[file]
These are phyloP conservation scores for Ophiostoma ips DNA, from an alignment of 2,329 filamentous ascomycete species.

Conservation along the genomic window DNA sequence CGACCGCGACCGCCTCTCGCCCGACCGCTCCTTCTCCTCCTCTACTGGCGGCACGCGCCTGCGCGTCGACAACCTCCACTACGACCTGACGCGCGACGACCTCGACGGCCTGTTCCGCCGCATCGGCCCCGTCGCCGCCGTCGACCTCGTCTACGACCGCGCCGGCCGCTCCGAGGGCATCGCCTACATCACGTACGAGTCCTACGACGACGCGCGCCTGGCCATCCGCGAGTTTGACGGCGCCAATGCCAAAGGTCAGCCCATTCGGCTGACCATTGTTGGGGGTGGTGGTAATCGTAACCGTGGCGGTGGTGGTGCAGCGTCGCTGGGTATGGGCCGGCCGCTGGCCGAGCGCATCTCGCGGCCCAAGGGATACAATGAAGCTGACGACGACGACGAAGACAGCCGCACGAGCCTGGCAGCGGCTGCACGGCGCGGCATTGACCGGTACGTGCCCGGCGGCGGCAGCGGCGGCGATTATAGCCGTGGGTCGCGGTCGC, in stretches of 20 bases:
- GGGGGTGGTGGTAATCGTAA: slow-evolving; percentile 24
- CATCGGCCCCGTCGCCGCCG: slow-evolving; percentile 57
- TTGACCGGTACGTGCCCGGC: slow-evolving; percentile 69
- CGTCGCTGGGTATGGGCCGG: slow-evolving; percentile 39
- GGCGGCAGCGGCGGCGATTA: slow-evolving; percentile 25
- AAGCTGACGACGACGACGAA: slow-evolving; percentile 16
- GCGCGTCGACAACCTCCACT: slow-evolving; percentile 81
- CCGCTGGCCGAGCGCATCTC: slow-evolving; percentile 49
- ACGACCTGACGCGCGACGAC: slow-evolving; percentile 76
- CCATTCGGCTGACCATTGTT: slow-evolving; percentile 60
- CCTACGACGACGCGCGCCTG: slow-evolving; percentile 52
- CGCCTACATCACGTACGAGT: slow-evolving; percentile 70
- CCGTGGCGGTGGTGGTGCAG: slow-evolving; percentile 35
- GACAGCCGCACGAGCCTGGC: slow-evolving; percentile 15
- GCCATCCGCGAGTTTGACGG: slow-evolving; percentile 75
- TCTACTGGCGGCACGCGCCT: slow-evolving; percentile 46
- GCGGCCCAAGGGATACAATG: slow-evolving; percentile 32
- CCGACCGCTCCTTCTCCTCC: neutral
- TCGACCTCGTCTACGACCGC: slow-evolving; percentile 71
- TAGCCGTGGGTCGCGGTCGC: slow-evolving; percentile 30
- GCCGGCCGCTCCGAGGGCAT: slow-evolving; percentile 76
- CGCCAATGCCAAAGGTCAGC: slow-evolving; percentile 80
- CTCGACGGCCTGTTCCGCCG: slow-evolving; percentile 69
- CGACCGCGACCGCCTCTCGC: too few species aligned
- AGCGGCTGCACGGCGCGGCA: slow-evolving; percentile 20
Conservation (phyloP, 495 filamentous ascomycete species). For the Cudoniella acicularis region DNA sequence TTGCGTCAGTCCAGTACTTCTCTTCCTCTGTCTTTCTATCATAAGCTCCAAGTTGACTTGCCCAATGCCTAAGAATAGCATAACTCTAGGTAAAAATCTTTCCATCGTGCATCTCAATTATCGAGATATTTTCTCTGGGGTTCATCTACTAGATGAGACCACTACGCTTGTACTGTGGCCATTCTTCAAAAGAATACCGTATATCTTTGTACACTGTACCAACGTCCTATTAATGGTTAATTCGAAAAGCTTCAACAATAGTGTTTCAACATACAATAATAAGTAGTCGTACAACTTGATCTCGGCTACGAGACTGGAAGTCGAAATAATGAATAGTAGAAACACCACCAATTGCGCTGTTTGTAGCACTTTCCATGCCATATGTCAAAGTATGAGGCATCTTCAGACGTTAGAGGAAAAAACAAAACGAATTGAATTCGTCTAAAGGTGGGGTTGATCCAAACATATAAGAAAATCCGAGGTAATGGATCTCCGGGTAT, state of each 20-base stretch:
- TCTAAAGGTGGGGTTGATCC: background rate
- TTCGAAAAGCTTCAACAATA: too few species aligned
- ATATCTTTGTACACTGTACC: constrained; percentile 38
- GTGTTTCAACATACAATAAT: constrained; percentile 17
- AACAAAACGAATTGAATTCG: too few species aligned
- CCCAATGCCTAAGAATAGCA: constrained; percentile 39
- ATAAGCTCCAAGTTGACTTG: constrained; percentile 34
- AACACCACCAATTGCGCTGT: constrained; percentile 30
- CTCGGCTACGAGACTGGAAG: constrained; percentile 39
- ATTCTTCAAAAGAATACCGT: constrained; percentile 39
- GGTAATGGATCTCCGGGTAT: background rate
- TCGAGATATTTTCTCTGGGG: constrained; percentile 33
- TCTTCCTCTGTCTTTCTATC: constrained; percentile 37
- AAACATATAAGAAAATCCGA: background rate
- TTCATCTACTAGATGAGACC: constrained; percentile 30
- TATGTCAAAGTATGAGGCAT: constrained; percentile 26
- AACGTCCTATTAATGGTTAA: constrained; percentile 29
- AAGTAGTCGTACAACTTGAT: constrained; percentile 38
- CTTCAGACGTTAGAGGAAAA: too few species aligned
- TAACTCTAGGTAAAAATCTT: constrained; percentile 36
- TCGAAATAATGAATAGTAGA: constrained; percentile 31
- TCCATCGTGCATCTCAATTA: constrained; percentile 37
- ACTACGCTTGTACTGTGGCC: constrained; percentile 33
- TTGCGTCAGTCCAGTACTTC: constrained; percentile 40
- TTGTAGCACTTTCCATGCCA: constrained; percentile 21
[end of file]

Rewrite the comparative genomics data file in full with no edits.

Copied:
These are phyloP conservation scores for Ophiostoma ips DNA, from an alignment of 2,329 filamentous ascomycete species.

Conservation along the genomic window DNA sequence CGACCGCGACCGCCTCTCGCCCGACCGCTCCTTCTCCTCCTCTACTGGCGGCACGCGCCTGCGCGTCGACAACCTCCACTACGACCTGACGCGCGACGACCTCGACGGCCTGTTCCGCCGCATCGGCCCCGTCGCCGCCGTCGACCTCGTCTACGACCGCGCCGGCCGCTCCGAGGGCATCGCCTACATCACGTACGAGTCCTACGACGACGCGCGCCTGGCCATCCGCGAGTTTGACGGCGCCAATGCCAAAGGTCAGCCCATTCGGCTGACCATTGTTGGGGGTGGTGGTAATCGTAACCGTGGCGGTGGTGGTGCAGCGTCGCTGGGTATGGGCCGGCCGCTGGCCGAGCGCATCTCGCGGCCCAAGGGATACAATGAAGCTGACGACGACGACGAAGACAGCCGCACGAGCCTGGCAGCGGCTGCACGGCGCGGCATTGACCGGTACGTGCCCGGCGGCGGCAGCGGCGGCGATTATAGCCGTGGGTCGCGGTCGC, in stretches of 20 bases:
- GGGGGTGGTGGTAATCGTAA: slow-evolving; percentile 24
- CATCGGCCCCGTCGCCGCCG: slow-evolving; percentile 57
- TTGACCGGTACGTGCCCGGC: slow-evolving; percentile 69
- CGTCGCTGGGTATGGGCCGG: slow-evolving; percentile 39
- GGCGGCAGCGGCGGCGATTA: slow-evolving; percentile 25
- AAGCTGACGACGACGACGAA: slow-evolving; percentile 16
- GCGCGTCGACAACCTCCACT: slow-evolving; percentile 81
- CCGCTGGCCGAGCGCATCTC: slow-evolving; percentile 49
- ACGACCTGACGCGCGACGAC: slow-evolving; percentile 76
- CCATTCGGCTGACCATTGTT: slow-evolving; percentile 60
- CCTACGACGACGCGCGCCTG: slow-evolving; percentile 52
- CGCCTACATCACGTACGAGT: slow-evolving; percentile 70
- CCGTGGCGGTGGTGGTGCAG: slow-evolving; percentile 35
- GACAGCCGCACGAGCCTGGC: slow-evolving; percentile 15
- GCCATCCGCGAGTTTGACGG: slow-evolving; percentile 75
- TCTACTGGCGGCACGCGCCT: slow-evolving; percentile 46
- GCGGCCCAAGGGATACAATG: slow-evolving; percentile 32
- CCGACCGCTCCTTCTCCTCC: neutral
- TCGACCTCGTCTACGACCGC: slow-evolving; percentile 71
- TAGCCGTGGGTCGCGGTCGC: slow-evolving; percentile 30
- GCCGGCCGCTCCGAGGGCAT: slow-evolving; percentile 76
- CGCCAATGCCAAAGGTCAGC: slow-evolving; percentile 80
- CTCGACGGCCTGTTCCGCCG: slow-evolving; percentile 69
- CGACCGCGACCGCCTCTCGC: too few species aligned
- AGCGGCTGCACGGCGCGGCA: slow-evolving; percentile 20
Conservation (phyloP, 495 filamentous ascomycete species). For the Cudoniella acicularis region DNA sequence TTGCGTCAGTCCAGTACTTCTCTTCCTCTGTCTTTCTATCATAAGCTCCAAGTTGACTTGCCCAATGCCTAAGAATAGCATAACTCTAGGTAAAAATCTTTCCATCGTGCATCTCAATTATCGAGATATTTTCTCTGGGGTTCATCTACTAGATGAGACCACTACGCTTGTACTGTGGCCATTCTTCAAAAGAATACCGTATATCTTTGTACACTGTACCAACGTCCTATTAATGGTTAATTCGAAAAGCTTCAACAATAGTGTTTCAACATACAATAATAAGTAGTCGTACAACTTGATCTCGGCTACGAGACTGGAAGTCGAAATAATGAATAGTAGAAACACCACCAATTGCGCTGTTTGTAGCACTTTCCATGCCATATGTCAAAGTATGAGGCATCTTCAGACGTTAGAGGAAAAAACAAAACGAATTGAATTCGTCTAAAGGTGGGGTTGATCCAAACATATAAGAAAATCCGAGGTAATGGATCTCCGGGTAT, state of each 20-base stretch:
- TCTAAAGGTGGGGTTGATCC: background rate
- TTCGAAAAGCTTCAACAATA: too few species aligned
- ATATCTTTGTACACTGTACC: constrained; percentile 38
- GTGTTTCAACATACAATAAT: constrained; percentile 17
- AACAAAACGAATTGAATTCG: too few species aligned
- CCCAATGCCTAAGAATAGCA: constrained; percentile 39
- ATAAGCTCCAAGTTGACTTG: constrained; percentile 34
- AACACCACCAATTGCGCTGT: constrained; percentile 30
- CTCGGCTACGAGACTGGAAG: constrained; percentile 39
- ATTCTTCAAAAGAATACCGT: constrained; percentile 39
- GGTAATGGATCTCCGGGTAT: background rate
- TCGAGATATTTTCTCTGGGG: constrained; percentile 33
- TCTTCCTCTGTCTTTCTATC: constrained; percentile 37
- AAACATATAAGAAAATCCGA: background rate
- TTCATCTACTAGATGAGACC: constrained; percentile 30
- TATGTCAAAGTATGAGGCAT: constrained; percentile 26
- AACGTCCTATTAATGGTTAA: constrained; percentile 29
- AAGTAGTCGTACAACTTGAT: constrained; percentile 38
- CTTCAGACGTTAGAGGAAAA: too few species aligned
- TAACTCTAGGTAAAAATCTT: constrained; percentile 36
- TCGAAATAATGAATAGTAGA: constrained; percentile 31
- TCCATCGTGCATCTCAATTA: constrained; percentile 37
- ACTACGCTTGTACTGTGGCC: constrained; percentile 33
- TTGCGTCAGTCCAGTACTTC: constrained; percentile 40
- TTGTAGCACTTTCCATGCCA: constrained; percentile 21